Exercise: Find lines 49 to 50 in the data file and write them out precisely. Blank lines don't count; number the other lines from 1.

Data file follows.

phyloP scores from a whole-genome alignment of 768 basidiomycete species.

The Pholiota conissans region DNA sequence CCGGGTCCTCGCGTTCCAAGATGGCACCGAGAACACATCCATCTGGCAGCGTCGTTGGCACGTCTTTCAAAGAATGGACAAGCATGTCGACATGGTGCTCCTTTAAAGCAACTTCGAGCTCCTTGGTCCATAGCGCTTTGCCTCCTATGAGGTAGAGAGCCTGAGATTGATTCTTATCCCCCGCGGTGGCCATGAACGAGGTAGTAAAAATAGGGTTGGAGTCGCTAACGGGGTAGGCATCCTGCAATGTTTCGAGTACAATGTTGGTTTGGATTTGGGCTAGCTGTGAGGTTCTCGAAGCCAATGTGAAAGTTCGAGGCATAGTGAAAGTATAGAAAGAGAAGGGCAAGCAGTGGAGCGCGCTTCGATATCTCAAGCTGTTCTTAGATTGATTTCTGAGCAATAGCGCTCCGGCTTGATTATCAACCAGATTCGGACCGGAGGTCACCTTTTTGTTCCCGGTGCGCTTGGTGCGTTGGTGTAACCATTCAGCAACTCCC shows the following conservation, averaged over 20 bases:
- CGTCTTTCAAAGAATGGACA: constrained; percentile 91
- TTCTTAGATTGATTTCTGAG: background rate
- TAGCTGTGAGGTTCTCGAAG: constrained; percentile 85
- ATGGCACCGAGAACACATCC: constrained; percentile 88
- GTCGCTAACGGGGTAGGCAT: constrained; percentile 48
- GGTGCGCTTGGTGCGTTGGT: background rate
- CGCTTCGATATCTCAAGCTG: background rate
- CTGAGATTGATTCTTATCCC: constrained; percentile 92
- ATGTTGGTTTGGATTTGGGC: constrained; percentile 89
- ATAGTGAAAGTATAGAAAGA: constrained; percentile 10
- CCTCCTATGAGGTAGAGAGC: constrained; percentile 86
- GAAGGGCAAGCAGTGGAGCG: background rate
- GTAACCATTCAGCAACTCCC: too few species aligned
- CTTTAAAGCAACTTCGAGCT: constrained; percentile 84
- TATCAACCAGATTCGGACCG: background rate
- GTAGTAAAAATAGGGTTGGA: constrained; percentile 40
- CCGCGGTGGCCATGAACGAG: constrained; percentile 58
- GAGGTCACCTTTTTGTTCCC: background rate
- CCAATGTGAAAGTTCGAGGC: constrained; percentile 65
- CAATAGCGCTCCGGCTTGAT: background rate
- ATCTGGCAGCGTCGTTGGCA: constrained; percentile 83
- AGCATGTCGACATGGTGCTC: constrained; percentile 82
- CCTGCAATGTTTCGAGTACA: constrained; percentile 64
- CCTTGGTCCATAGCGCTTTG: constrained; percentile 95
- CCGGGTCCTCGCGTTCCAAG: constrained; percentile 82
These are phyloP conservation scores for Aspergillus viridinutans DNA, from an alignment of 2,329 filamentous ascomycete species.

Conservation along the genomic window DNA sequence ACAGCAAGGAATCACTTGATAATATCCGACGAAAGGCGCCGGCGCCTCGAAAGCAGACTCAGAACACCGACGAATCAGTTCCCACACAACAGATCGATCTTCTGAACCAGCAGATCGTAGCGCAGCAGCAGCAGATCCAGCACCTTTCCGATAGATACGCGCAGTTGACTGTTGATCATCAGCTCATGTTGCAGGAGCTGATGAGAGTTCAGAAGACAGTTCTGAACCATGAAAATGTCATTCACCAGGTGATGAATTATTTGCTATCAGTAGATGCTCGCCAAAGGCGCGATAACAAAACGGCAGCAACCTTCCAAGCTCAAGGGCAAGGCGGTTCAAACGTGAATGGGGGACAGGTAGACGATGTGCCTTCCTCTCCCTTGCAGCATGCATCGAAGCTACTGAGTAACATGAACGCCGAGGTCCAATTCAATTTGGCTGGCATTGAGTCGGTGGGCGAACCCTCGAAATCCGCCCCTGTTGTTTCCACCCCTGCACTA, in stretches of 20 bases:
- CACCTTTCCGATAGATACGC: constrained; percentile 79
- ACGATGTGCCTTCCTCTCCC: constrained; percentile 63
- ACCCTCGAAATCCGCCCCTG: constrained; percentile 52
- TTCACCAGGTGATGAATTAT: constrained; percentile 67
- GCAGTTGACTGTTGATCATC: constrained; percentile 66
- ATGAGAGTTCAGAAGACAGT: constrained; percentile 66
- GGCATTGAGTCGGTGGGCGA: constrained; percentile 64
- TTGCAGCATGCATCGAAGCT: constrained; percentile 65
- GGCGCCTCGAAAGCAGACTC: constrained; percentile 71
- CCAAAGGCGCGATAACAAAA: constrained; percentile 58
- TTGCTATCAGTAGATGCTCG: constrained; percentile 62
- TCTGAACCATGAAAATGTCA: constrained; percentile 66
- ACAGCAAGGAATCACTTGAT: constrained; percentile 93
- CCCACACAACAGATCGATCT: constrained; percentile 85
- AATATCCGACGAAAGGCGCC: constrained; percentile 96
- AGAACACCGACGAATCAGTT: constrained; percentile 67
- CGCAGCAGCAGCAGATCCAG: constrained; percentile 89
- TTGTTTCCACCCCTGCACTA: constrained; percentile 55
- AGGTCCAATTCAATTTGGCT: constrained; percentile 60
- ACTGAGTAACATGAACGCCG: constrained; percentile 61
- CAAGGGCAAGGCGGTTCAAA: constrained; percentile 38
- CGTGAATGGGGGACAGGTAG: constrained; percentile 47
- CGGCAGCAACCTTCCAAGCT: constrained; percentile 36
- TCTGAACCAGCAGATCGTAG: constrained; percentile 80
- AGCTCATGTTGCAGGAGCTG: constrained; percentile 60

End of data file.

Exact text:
- ACTGAGTAACATGAACGCCG: constrained; percentile 61
- CAAGGGCAAGGCGGTTCAAA: constrained; percentile 38